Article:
Once that happens, the brain will alert the body that it wants more and more meth to continue to reach its desired effects. At that point, the brain has become dependent on meth which can ultimately lead to addiction.
Signs of Meth Addiction
Identifying the signs and symptoms of meth addiction can be key to getting either yourself or someone you know the treatment that they need before it is too late. Someone suffering from meth addiction can experience a variety of both physical and psychological symptoms. They will also experience withdrawal symptoms when they stop taking the substance and it leaves their system.
Symptoms and Side Effects of Meth Abuse
Symptoms and side effects of meth abuse and addiction include but are not limited to:
- Increased sensitivity to noise
- Lack of appetite
- Chronic fatigue
- Nervous activity
- Increased heart rate
- Extreme mood swings
- Dry mouth
- Dental issues (also known as “Meth mouth”)
- Increased risk of HIV or AIDS (when sharing needles)
- Dilated pupils
- Pumps or marks around the injection site
When meth or any substance of abuse begins to leave the system, the body will begin to experience withdrawal symptoms. These withdrawal symptoms can be severe and even dangerous, which is why it is always recommended that the withdrawal and detox process be done under the care and supervision of trained medical professionals.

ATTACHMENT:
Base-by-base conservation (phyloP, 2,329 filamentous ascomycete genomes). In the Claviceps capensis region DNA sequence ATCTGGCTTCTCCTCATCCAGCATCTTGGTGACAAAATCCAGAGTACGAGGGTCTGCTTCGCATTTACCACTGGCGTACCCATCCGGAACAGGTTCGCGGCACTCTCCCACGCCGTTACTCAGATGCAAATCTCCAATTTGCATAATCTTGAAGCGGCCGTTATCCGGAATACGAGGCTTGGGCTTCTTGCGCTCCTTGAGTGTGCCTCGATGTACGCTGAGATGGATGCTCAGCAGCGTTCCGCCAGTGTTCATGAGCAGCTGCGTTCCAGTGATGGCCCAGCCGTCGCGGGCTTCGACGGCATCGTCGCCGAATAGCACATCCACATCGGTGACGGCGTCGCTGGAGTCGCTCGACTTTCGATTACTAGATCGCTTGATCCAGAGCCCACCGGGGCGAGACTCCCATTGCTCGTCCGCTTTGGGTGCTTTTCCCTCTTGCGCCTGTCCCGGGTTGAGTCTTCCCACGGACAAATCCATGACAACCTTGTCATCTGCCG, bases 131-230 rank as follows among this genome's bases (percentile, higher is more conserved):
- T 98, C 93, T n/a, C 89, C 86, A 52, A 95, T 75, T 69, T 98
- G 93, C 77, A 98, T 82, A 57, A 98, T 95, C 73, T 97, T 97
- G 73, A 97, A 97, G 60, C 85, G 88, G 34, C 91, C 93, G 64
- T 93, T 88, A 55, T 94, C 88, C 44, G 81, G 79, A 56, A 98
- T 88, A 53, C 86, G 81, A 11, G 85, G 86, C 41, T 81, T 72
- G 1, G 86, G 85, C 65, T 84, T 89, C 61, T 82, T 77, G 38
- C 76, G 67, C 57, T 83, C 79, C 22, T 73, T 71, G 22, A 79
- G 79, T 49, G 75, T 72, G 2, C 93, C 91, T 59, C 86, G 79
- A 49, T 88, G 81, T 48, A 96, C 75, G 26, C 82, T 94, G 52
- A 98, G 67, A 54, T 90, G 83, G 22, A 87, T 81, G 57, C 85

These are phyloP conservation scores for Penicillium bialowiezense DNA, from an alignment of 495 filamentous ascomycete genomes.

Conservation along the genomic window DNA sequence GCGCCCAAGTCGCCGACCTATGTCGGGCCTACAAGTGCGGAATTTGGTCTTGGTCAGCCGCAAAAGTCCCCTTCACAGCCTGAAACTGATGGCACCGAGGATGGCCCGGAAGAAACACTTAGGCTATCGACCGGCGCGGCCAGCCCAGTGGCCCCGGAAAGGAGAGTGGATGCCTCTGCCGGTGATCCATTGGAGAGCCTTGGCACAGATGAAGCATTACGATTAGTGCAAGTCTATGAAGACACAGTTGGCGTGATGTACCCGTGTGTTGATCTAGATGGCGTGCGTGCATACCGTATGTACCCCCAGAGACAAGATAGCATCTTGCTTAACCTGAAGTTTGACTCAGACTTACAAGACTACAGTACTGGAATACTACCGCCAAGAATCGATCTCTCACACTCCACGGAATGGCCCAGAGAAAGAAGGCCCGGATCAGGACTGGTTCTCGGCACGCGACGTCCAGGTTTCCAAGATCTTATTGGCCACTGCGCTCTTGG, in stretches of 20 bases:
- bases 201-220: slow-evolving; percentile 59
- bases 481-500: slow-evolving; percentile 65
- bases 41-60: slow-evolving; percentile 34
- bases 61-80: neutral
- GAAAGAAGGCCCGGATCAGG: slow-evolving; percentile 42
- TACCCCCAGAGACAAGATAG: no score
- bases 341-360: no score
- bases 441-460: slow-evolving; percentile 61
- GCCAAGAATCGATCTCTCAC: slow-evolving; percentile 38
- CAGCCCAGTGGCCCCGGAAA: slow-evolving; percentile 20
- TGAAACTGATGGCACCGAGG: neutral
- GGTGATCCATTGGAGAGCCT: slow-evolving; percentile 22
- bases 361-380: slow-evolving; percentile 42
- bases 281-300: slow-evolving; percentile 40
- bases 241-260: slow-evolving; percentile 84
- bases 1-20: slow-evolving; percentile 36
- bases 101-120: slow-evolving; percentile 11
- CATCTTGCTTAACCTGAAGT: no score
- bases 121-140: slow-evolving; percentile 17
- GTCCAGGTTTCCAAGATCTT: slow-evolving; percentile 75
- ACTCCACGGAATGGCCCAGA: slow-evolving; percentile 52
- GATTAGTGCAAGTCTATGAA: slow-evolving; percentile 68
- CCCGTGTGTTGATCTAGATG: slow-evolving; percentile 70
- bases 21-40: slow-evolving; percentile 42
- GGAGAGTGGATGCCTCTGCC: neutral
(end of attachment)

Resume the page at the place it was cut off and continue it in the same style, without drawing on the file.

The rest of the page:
Detoxing can be done at a local medical facility, a dedicated detox center, or a treatment center that also offers detox services such as Eagle Creek Ranch Recovery.
Common withdrawal symptoms associated with meth include:
- Loss of ability to feel pleasure
- Lack of clarity mentally
- Irregular sleep patterns
- Weight gain
- Intense mood swings
How Long Does Meth Detox Take?
The meth withdrawal and detox process can be broken down into 3 main stages:
Crashing occurs during the first 48 hours after you last took meth. During this time you will begin to experience intense withdrawal symptoms such as:
- Stomach issues
- Muscle Spasms
- Lack of energy
- A decline in cognitive function
The “crashing” stage can last anywhere from a few days to a few weeks depending on the severity of the meth addiction and how your body reacts to the withdrawal process. On average these symptoms tend to last anywhere from 10 days to 3 weeks.
Once you have completed the crashing phase and have finished going through the withdrawal process, the next phase is the “cravings” stage. Once you hit this stage, all the meth has been cleared out of your system and the physical side effects will have subsided. However, you will still experience some of the psychological side effects associated with withdrawal, including cravings. These cravings can continue for several months and, if not addressed properly, can lead to an increased risk of relapse.
Once detox has been completed, it’s important to begin rehab treatment right away. At Eagle Creek Ranch Recovery we offer inpatient, residential treatment to help treat a variety of substances of abuse including:
- Prescription drugs
During inpatient rehab, you live at the facility for the duration of your treatment. Inpatient treatment comes with additional services that aren’t made available to those in outpatient treatment including 24/7 monitoring and access to additional medical care and nutrition.
Treatment for Meth Addiction